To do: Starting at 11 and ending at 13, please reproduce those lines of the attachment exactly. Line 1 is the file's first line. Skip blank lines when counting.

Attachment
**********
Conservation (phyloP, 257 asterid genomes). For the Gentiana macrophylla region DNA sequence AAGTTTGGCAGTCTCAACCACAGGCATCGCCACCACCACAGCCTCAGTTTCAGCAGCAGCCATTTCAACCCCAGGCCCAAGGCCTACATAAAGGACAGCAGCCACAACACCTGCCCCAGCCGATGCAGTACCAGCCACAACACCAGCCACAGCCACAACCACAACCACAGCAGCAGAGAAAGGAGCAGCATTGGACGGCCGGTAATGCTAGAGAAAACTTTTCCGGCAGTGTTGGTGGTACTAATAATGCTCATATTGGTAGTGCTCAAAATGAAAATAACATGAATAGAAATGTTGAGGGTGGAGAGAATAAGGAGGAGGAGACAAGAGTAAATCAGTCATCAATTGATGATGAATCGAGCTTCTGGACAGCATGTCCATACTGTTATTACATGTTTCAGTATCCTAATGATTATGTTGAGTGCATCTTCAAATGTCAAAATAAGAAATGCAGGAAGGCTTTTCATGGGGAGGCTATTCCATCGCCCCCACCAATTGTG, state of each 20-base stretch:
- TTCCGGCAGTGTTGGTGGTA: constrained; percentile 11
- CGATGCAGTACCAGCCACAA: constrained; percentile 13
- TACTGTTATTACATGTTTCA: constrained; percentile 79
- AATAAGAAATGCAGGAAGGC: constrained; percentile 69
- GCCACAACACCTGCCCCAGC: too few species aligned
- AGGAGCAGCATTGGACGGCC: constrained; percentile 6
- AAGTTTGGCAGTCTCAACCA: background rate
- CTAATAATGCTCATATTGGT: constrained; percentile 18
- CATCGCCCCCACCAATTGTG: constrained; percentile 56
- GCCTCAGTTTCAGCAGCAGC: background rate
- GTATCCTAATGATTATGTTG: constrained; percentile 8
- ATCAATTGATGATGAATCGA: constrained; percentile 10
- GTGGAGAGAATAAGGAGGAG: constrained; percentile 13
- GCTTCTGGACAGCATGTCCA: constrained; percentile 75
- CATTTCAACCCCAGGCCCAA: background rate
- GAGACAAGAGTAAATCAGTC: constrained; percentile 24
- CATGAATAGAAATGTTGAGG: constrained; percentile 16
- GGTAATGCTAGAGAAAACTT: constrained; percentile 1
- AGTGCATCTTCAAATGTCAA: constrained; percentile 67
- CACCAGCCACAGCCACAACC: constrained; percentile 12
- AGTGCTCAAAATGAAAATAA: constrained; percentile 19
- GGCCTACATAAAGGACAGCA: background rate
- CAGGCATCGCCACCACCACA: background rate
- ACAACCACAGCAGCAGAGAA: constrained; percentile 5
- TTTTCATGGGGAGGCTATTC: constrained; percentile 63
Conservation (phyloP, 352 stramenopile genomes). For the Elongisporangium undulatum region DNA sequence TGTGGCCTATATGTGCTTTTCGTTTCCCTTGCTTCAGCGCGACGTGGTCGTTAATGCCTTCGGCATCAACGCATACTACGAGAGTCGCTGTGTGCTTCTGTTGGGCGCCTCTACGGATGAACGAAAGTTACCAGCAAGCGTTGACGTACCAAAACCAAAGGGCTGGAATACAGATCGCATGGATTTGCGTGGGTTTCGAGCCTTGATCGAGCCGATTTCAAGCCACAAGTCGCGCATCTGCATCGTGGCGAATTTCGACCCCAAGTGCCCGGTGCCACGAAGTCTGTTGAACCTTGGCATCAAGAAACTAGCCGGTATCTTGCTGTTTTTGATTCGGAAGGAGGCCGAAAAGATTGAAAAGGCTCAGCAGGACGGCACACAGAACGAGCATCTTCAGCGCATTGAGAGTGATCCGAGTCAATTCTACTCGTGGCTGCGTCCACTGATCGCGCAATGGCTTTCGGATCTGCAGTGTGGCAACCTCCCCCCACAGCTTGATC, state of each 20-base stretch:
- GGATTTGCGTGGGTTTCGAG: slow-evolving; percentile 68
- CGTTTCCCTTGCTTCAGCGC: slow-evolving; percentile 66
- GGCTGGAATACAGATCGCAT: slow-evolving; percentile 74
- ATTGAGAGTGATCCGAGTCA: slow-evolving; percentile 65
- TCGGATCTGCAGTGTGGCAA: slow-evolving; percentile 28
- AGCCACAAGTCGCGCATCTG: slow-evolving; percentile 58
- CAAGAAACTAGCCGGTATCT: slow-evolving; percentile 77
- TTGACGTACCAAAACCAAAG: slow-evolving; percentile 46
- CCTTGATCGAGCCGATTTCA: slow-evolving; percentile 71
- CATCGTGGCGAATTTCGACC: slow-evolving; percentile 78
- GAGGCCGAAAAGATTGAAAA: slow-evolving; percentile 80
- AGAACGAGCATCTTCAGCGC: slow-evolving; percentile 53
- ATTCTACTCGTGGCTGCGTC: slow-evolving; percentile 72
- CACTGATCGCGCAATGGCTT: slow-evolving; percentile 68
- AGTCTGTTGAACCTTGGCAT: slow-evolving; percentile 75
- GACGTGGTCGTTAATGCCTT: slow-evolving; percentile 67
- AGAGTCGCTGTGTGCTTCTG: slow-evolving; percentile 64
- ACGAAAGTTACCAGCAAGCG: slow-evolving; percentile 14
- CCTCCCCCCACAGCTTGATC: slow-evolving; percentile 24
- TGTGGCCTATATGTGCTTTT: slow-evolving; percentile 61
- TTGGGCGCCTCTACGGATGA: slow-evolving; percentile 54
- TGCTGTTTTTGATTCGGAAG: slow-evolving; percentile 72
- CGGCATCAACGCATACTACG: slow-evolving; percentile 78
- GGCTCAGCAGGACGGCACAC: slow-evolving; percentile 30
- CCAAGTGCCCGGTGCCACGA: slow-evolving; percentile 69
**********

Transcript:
- GCCTCAGTTTCAGCAGCAGC: background rate
- GTATCCTAATGATTATGTTG: constrained; percentile 8
- ATCAATTGATGATGAATCGA: constrained; percentile 10